CONCLUSIONS AND RECOMMENDATIONS 221 dent/teacher ratios, increasing programming time, reformulat- ing curricula, or providing additional training and consultation. 4-4 To the extent that it leads to the specified educational goals (e.g., peer interaction skills, independent participation in regular edu- cation), children should receive specialized instruction in settings in which ongoing interactions occur with typically developing children. 4-5 Six kinds of interventions should have priority: a. Functional, spontaneous communication should be the pri- mary focus of early education. For very young children, pro- gramming should be based on the assumption that most children can learn to speak. Effective teaching techniques for both verbal language and alternative modes of functional communication, drawn from the empirical and theoretical literature, should be vigorously applied across settings. b. Social instruction should be delivered throughout the day in various settings, using specific activities and interventions planned to meet age-appropriate, individualized social goals (e.g., with very young children, response to maternal imitation; with preschool children, cooperative activities with peers). c. The teaching of play skills should focus on play with peers, with additional instruction in appropriate use of toys and other materials. d. Other instruction aimed at goals for cognitive develop- ment should also be carried out in the context in which the skills are expected to be used, with generalization and maintenance in natural contexts as important as the acquisition of new skills. Because new skills have to be learned before they can be general- ized, the documentation of rates of acquisition is an important first step. Methods of introduction of new skills may differ from teaching strategies to support generalization and maintenance. e. Intervention strategies that address problem behaviors should incorporate information about the contexts in which the behaviors occur; positive, proactive approaches; and the range of techniques that have empirical support (e.g., functional assess- ment, functional communication training, reinforcement of alter- native behaviors). f. Functional academic skills should be taught when appro- priate to the skills and needs of a child.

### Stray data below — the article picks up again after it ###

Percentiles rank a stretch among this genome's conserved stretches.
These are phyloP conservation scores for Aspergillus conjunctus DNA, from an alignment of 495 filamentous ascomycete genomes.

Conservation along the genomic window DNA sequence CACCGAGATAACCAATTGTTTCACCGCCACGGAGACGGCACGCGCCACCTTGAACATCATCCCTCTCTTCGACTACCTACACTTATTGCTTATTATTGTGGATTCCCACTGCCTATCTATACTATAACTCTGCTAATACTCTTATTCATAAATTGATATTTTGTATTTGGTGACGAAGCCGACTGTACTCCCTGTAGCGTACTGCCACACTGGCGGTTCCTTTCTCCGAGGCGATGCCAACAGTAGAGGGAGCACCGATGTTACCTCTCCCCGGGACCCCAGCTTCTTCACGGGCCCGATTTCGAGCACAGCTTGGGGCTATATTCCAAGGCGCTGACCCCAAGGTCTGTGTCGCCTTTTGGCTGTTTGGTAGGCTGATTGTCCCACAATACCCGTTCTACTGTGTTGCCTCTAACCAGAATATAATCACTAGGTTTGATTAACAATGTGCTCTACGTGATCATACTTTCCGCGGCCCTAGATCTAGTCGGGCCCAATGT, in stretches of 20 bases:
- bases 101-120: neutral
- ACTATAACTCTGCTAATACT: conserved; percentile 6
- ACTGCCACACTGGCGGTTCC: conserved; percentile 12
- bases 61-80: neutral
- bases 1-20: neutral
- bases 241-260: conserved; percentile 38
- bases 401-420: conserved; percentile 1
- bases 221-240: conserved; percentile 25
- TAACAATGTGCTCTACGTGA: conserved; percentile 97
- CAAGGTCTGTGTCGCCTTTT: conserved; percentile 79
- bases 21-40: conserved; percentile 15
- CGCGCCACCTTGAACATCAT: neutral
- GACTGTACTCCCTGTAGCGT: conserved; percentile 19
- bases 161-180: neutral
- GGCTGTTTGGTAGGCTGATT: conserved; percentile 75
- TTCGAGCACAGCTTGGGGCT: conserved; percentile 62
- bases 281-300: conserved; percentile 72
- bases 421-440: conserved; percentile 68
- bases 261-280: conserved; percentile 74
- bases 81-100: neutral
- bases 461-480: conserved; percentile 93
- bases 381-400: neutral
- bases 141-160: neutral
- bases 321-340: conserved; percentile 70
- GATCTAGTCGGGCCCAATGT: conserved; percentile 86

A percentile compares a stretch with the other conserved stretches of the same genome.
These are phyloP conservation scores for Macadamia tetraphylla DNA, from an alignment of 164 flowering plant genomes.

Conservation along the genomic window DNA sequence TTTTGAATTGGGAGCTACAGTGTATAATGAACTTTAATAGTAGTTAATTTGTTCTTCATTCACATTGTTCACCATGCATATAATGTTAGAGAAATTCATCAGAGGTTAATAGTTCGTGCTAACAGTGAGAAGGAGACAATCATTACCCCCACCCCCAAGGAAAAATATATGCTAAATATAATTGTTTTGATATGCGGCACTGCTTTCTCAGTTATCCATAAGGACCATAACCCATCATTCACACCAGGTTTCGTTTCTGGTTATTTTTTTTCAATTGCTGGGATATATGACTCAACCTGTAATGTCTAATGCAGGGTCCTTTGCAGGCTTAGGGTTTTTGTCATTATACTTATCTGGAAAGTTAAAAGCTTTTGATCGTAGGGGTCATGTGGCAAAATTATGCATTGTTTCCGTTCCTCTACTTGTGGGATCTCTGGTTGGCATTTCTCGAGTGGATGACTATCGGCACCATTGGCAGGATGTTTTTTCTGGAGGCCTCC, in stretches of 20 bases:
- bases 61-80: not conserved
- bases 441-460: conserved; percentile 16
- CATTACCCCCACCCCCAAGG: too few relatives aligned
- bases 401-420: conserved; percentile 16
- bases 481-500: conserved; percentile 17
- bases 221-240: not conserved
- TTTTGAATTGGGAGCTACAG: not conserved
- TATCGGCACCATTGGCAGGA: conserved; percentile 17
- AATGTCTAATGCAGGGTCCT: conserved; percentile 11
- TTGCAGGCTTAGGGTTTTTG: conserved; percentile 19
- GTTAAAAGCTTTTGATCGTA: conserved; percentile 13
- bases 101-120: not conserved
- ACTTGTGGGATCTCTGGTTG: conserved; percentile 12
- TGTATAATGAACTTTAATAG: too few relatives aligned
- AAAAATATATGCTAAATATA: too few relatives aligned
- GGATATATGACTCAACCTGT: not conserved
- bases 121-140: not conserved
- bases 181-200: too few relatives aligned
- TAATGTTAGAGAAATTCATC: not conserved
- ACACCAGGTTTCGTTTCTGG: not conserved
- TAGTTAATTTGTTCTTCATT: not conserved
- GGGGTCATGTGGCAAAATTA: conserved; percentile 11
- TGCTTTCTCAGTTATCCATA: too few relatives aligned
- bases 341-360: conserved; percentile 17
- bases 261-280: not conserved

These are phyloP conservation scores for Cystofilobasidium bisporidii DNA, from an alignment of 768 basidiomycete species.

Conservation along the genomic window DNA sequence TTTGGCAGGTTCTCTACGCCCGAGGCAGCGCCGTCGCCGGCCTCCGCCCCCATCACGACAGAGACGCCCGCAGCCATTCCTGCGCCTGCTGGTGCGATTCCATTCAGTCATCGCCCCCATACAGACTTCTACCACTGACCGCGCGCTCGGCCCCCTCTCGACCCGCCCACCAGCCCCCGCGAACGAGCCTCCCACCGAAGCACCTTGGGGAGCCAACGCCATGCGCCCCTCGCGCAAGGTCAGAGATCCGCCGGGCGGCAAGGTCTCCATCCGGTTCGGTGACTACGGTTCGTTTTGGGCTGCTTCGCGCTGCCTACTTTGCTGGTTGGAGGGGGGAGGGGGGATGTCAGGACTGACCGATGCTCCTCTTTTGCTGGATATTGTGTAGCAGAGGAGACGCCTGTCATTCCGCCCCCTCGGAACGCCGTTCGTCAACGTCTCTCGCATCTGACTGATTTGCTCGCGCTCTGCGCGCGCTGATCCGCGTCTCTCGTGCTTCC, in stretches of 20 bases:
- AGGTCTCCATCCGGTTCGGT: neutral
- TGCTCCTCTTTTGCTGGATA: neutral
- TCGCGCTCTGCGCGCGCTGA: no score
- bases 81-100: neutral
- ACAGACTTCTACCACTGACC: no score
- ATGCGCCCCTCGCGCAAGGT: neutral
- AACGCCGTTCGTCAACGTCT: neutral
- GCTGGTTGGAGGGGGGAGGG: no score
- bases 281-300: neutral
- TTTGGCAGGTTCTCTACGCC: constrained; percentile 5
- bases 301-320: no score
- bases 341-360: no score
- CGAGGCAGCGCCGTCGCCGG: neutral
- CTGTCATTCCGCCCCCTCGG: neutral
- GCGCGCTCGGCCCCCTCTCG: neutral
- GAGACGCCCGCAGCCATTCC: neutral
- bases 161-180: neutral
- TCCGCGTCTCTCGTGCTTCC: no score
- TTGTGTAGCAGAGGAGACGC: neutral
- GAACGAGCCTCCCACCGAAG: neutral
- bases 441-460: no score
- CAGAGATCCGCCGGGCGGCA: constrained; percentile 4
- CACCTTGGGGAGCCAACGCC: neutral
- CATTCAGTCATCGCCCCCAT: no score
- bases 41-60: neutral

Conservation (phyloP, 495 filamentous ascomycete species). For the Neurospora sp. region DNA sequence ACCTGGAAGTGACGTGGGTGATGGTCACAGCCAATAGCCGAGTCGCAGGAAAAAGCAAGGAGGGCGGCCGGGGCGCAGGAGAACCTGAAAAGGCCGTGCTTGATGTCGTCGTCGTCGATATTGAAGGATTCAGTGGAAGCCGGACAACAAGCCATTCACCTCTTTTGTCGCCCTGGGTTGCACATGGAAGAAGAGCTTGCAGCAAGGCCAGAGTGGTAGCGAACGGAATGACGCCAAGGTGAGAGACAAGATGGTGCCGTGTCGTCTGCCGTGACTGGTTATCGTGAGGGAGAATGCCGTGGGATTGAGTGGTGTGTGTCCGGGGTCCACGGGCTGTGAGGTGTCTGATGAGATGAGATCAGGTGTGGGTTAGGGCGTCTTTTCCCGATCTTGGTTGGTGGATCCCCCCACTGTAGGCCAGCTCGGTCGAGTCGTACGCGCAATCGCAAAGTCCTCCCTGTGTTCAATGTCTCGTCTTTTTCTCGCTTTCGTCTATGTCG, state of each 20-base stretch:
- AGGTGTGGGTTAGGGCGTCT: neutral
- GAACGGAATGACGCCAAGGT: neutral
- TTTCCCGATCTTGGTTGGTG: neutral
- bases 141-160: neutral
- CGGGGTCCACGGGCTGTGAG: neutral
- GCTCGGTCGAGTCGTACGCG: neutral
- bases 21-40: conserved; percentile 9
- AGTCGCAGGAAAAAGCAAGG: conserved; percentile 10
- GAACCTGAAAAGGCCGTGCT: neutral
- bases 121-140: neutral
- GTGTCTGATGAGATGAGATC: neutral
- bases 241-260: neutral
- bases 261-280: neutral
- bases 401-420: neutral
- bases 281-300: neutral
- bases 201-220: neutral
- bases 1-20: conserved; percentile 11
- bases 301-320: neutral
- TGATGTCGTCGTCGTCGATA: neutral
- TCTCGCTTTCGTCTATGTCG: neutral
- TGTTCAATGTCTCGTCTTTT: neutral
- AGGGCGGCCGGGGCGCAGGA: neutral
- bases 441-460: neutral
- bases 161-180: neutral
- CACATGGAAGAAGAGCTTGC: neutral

222 EDUCATING CHILDREN WITH AUTISM PUBLIC POLICIES Conclusions The Individuals with Disabilities Education Act (IDEA) contains the necessary provisions for ensuring rights to appropriate education for chil- dren with autistic spectrum disorders. However, the implementation and specification of these services are variable. Early intervention for young children with autistic spectrum disorders is expensive, and most local schools need financial help from the state and federal programs to pro- vide appropriate services. The large number of court cases is a symptom of the tension between families and school systems. Case law has yielded an inconsistent pattern of findings that vary according to the characteristics of the individual cases. The number of challenges to decision-making for programming within school systems reflects parents’ concerns about the adequacy of knowledge and the expertise of school systems in determining their children’s education and implementing appropriate techniques. The treatment of autistic spectrum disorders often involves many disciplines and agencies. This confuses lines of financial and intellectual responsibility and complicates assessment and educational planning. When communication between families and school systems goes awry, it can directly affect children’s programming and the energy and financial resources that are put into education rather than litigation. Support sys- tems are not generally adequate in undergirding local service delivery programs and maximizing the usefulness of different disciplines and agencies, and transitions between service delivery agencies are often prob- lematic. A number of states have successful models for providing services to children with autism, and mechanisms are becoming increasingly effi- cient and flexible in some states. In most cases, existing agencies at state and federal levels can develop appropriate programs without restructur- ing—with the possible addition of special task forces or committees de- signed to deal with issues particular to children with autistic spectrum disorders. Recommendations The committee recommends that a variety of steps be taken to ensure that policies are effectively carried out at the state and local levels. 5-1 At the federal level, the National Institutes of Health’s Autism Coordinating Committee and the Federal Interagency Coordinat- ing Council should jointly appoint a clinical research oversight